I would associate this with the rise of scientism, also in reaction to the loosening of that totalism in the culture of the late 60s and early 70s, the aggressive and suppressive organized atheists - they call themselves "skeptics" - and its largely successful campaign to make many things unthinkable, unsayable, or unimaginable or undoable.   Though that campaign worked most effectively on those with a stake in that hegemonic totalism in the media and in academia, its success with the majority of people in the United States is far more mixed.  I think the new atheism of the post 9-11 period is its high point up till now.   It is heavily invested in the same system.

So my judgement is that we now live in the United States in the totalism of market ideology in which nothing is imaginable outside the reach of the market.  Thus the market has morphed from a venue for the exchange of goods to a regulatory principle that governs all social relationships as real social relationships are monetized, persons are cast as commodities and inevitably there are dispensable persons in a monetized system.  So it's easy to see how this relates to the theme of racism because those who run the totalism are ready to make Blacks dispensable because they do not produce enough to qualify for the monetized system.   

Here I both agree and disagree with Brueggemann.   I think it had great validity, in par during the period before the rise of the international market system before they sent so many jobs from the United States to oversees.  When Thomas Huxley wrote his putrid response to the Emancipation Proclamation, that now the slave owners and white people in general would, finding no economic utility in black people,  they would feel it was advantageous for them to exterminate the former slaves, which he presented as a scientifically reliable inevitability.  And others certainly followed suit, though the reimposition of de facto slavery in Jim Crow made that idea moot, or it did until the modern Civil Rights movement.  I've come to see the Jim Crow period and system as just an informal, extra-legal reestablishment of slavery and that the aspirations of the present day Republicans is to turn back any progress made fifty years ago. Huxley also underestimated how readily black people would be absorbed in the wage-slave system that that kept white and other workers in conditions of virtual slavery if not actual slavery in such systems as share cropping and company store towns and non-unionized factories by generalizing desperate near destitution and destitution as a threat to hold over workers.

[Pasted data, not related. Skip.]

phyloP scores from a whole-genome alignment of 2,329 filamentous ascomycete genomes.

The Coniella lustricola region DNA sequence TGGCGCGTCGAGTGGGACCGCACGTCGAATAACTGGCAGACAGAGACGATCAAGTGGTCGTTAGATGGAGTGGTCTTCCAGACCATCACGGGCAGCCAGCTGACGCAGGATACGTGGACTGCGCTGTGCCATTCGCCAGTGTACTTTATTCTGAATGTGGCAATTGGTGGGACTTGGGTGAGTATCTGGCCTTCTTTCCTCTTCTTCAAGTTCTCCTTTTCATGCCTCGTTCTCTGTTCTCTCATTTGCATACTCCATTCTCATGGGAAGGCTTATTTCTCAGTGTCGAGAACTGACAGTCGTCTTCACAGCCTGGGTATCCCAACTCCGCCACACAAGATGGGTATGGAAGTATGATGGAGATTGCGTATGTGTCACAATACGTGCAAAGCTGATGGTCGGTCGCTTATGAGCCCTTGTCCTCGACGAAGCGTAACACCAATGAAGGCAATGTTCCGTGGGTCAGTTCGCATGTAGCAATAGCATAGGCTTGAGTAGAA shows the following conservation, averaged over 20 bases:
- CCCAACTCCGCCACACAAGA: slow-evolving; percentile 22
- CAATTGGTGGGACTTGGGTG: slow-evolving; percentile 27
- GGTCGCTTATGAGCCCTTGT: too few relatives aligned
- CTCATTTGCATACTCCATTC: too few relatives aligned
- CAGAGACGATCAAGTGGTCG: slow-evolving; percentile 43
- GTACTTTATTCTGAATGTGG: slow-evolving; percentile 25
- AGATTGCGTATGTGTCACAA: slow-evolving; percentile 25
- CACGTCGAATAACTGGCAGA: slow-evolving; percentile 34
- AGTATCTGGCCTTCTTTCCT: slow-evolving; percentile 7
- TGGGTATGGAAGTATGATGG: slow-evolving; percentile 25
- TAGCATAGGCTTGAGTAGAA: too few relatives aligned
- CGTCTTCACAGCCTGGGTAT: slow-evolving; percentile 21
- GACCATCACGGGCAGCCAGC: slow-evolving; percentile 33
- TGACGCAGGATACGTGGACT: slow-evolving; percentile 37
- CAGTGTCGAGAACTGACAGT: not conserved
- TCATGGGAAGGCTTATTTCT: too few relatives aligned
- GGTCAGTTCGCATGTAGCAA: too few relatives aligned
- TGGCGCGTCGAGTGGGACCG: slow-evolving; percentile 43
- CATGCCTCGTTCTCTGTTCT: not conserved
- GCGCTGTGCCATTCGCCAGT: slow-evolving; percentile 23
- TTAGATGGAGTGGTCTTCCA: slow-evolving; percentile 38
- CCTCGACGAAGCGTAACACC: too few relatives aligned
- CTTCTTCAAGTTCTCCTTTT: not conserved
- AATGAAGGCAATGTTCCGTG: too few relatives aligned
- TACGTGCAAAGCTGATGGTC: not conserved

Now, I think the more relevant phenomenon of racism is more a tactic of playing poor white people off of poor black people,  Latinos, etc. in order to use them to gain political and legal control.  That is certainly how Republicans used racism to win in virtually every election they have prevailed in since 1968, its worst forms made even more useful to Republicans after the election of Barack Obama.  In that scenario it's a question of relative value to those who control the totalism.  If black people were of more utility to them than white people, they would have no hesitation to set up that in another way, as, in fact, the dictatorship of Robert Mugabe did and which may be the way that South Africa is going.  Though it's possible that they will opt for economic justice, which I hope for and which was needed in both countries, not to mention here, I'm not hopeful.  In other countries the uses of ethnic rivalry by those who have only a hope of rising in the totalitarian system, will vary as local conditions present them with opportunities.

The ideology of the market touches everything.  It seeks to assure the good life measured in marketable goods.  It depends on a strong military to assure the disproportionate flow of goods and it relies on a doctrine of exceptionalism to legitimate a guaranteed line of endless satiation as a gift to God for God's chosen people.  

In short, the conformity that has been taught to us by TV and the movies and general coercion since the glorification of war in the post-Vietnam period, perhaps a lot of it in reaction to Alan Alda's M.A.S.H. Something which even many formerly anti-war celebrities have participated in and which made the careers of many a second rater.  As George M. Cohen said,  the flag has saved many a bum show.  I can guarantee you that dissent on those was far more possible a half-century ago than it is today.